Instagram launches new campaign highlighting UK’s black creatives

Black influencers often face barriers to success, social media platform says

<p>The projects star Tanya Compas, Ibrahim Kamara, Henrie Kwushue and Esther Areola </p>

The projects star Tanya Compas, Ibrahim Kamara, Henrie Kwushue and Esther Areola

Instagram has launched a new initiative which hopes to champion black British creators and influencers.

In an announcement on Thursday 17 March, the social media platform said it had partnered with four black innovators on upcoming projects to help them “reach new heights in their careers”.

The social media platform is working with LGBT+ youth worker Tanya Compas, GUAP co-founder Ibrahim Kamara, Kiss FM host Henrie Kwushue, and leading lifestyle influencer Esther Areola.

Each of them will run bespoke initiatives, catering to their respective fields from March through to June.

“Black creators are consistently driving culture forward on the platform and too often face barriers to success in the creative industry,” Georgia Kelly, manager of emerging creator partnerships at Instagram said.

“Together with our change-making lead creators, we’ve curated a programme that will support emerging talent to forge careers for themselves both on and off Instagram.”

Compas, who was named as “one of the UK’s most inspiring women” by Amnesty UK in 2018. will spearhead a campaign called Erasure. The youth worker wants to help members of black LGBT+ communities “tell their stories unapologetically”.

She is hosting a two-day boot camp which will challenge stereotypical LGBT+ tropes and help participants kickstart their careers.

Kamara, the founder of the UK’s first-ever video magazine, will mentor five creators as they produce a full campaign from a brief under his project, named #TheBrief.

The participants will deliver editorial, video and images in response to themes of “legacy” and “community”, which Kamara has chosen in honour of his late father.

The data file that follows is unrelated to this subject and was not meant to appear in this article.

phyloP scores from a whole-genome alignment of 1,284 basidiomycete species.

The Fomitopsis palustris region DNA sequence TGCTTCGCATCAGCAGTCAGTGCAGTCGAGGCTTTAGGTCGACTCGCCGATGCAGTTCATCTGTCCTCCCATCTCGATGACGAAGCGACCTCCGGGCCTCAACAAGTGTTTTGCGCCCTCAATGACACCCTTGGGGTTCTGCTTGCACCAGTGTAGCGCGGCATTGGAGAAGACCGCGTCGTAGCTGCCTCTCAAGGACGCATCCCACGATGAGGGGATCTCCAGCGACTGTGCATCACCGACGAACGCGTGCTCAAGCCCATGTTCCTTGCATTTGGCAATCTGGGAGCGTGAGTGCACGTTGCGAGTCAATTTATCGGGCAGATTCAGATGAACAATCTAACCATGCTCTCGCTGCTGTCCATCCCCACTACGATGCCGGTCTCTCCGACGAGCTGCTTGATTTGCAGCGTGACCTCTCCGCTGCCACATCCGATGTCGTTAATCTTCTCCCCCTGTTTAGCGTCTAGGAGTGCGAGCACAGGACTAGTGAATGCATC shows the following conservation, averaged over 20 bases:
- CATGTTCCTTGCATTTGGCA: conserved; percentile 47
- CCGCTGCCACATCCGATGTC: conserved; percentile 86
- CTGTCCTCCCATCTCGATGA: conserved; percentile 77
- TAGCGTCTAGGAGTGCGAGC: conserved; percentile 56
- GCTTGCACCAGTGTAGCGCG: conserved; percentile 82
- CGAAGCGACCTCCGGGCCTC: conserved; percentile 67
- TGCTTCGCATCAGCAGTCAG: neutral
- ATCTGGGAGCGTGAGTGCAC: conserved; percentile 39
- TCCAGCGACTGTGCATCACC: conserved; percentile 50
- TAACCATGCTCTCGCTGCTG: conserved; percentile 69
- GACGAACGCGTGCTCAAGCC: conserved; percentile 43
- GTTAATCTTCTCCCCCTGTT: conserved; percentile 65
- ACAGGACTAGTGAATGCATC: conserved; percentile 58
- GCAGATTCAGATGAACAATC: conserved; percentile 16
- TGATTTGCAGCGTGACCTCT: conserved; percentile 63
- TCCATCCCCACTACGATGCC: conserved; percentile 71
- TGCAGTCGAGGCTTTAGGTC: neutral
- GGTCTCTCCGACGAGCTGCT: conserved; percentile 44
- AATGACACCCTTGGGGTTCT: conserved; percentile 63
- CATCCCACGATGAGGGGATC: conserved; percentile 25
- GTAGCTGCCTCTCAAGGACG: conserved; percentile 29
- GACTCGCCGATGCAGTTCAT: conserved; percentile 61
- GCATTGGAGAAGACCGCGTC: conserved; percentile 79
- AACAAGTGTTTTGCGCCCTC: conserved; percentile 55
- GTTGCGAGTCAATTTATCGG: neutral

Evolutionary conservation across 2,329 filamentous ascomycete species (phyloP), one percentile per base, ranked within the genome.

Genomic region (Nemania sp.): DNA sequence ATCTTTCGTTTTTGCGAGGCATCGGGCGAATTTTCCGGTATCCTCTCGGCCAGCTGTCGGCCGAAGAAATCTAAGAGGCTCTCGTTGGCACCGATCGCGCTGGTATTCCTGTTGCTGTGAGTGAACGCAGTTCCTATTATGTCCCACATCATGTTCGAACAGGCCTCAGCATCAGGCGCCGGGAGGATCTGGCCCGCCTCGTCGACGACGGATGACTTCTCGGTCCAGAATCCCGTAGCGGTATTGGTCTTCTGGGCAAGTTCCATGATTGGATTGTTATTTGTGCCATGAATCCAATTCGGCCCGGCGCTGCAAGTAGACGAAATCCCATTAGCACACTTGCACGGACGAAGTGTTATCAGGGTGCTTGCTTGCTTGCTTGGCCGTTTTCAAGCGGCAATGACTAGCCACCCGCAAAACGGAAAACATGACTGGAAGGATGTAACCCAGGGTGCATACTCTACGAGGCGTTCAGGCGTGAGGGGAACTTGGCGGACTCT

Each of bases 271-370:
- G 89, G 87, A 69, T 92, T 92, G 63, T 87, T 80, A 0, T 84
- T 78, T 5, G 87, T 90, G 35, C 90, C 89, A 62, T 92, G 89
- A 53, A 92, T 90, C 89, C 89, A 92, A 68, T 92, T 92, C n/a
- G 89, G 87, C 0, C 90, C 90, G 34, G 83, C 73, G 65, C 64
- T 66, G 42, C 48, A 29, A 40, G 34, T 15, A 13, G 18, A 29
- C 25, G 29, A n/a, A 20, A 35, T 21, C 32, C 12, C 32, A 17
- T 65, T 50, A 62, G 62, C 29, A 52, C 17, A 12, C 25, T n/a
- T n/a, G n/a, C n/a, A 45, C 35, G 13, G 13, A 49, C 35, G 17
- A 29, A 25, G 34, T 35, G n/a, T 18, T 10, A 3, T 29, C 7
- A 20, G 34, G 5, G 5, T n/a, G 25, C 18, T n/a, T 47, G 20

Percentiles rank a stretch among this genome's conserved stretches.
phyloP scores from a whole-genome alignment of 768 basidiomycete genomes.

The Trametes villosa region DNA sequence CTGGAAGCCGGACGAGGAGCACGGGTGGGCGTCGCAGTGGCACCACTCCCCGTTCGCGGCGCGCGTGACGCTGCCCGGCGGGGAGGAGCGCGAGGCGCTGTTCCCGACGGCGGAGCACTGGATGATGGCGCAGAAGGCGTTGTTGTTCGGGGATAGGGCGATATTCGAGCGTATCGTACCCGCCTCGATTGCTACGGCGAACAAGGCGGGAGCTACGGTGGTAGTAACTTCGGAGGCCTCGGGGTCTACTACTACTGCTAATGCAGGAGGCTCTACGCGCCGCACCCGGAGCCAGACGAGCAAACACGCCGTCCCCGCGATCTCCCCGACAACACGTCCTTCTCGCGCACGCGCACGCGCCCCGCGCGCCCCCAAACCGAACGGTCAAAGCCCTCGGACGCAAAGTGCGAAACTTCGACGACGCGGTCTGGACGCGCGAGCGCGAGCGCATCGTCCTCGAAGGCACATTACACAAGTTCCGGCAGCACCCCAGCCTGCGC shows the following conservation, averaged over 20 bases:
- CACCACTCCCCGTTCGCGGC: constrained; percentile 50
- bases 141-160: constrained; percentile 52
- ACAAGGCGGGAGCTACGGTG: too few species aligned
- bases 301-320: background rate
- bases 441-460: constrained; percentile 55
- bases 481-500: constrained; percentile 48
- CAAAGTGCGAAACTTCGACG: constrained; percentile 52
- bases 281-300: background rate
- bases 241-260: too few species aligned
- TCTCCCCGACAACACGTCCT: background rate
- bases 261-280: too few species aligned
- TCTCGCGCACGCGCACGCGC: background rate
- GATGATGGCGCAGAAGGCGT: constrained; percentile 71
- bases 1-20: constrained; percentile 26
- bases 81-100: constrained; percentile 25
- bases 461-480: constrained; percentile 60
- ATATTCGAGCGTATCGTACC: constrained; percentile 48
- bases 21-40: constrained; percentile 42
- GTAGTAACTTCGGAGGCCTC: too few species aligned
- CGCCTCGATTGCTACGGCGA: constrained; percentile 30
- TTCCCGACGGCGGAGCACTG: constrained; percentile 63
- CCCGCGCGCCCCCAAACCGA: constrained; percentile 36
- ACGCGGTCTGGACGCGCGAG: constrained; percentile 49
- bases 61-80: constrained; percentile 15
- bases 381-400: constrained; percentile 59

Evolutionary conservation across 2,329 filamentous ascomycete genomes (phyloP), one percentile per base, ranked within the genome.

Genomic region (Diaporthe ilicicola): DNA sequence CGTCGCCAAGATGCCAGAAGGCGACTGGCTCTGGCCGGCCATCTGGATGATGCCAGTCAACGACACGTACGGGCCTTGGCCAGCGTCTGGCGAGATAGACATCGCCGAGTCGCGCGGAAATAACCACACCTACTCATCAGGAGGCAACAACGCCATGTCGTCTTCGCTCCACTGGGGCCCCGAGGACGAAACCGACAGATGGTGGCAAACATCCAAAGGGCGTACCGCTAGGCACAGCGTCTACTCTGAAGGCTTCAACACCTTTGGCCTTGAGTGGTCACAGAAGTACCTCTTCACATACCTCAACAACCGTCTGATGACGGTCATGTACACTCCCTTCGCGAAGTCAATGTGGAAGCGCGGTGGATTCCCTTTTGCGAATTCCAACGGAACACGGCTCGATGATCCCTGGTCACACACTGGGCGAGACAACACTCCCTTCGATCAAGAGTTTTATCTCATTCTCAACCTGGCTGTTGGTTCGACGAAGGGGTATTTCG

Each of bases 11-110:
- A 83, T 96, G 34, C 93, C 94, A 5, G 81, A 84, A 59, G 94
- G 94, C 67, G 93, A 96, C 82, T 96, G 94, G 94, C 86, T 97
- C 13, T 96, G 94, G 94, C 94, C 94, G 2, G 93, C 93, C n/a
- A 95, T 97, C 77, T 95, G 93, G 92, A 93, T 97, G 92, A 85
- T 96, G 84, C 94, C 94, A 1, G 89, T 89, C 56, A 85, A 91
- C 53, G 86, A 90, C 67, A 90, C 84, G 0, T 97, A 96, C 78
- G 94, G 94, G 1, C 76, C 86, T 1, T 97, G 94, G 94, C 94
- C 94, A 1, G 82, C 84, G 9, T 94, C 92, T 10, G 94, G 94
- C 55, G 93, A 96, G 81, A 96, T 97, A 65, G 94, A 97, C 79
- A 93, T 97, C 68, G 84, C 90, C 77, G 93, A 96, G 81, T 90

DJ and presenter Kwushue is running a content series sharing tips on how to break into the entertainment world, what working in the industry is like and how much aspiring creatives can expect to be paid.

Lastly, lifestyle influencer Areola is challenging emerging fashion and beauty creators to produce content in response to real brand briefs.

Last year, a survey of 2,000 people by UK-based organisation Black Lives in Music found that 88 per cent of black creators in the music industry feel they face barriers to progression, while 63 per cent said they had experienced racism.

Separately, a study of around 400 influencers in the US, carried out by communications firm MSL and The Influencer League, found that black influencers are paid 35 per cent less than white influencers.

In 2020, Adesuwa Ajayi, a black woman who previously managed influencers at talent agency AGM, founded a page called the “Influencer Pay Gap” on Instagram.

The page asks influencers to anonymously share the details of brand campaigns, including their ethnicity and how much they were paid.

Ajayi told The Verge she created the account after realising through her work that black creators were paid less and presented with less opportunities than their white counterparts.

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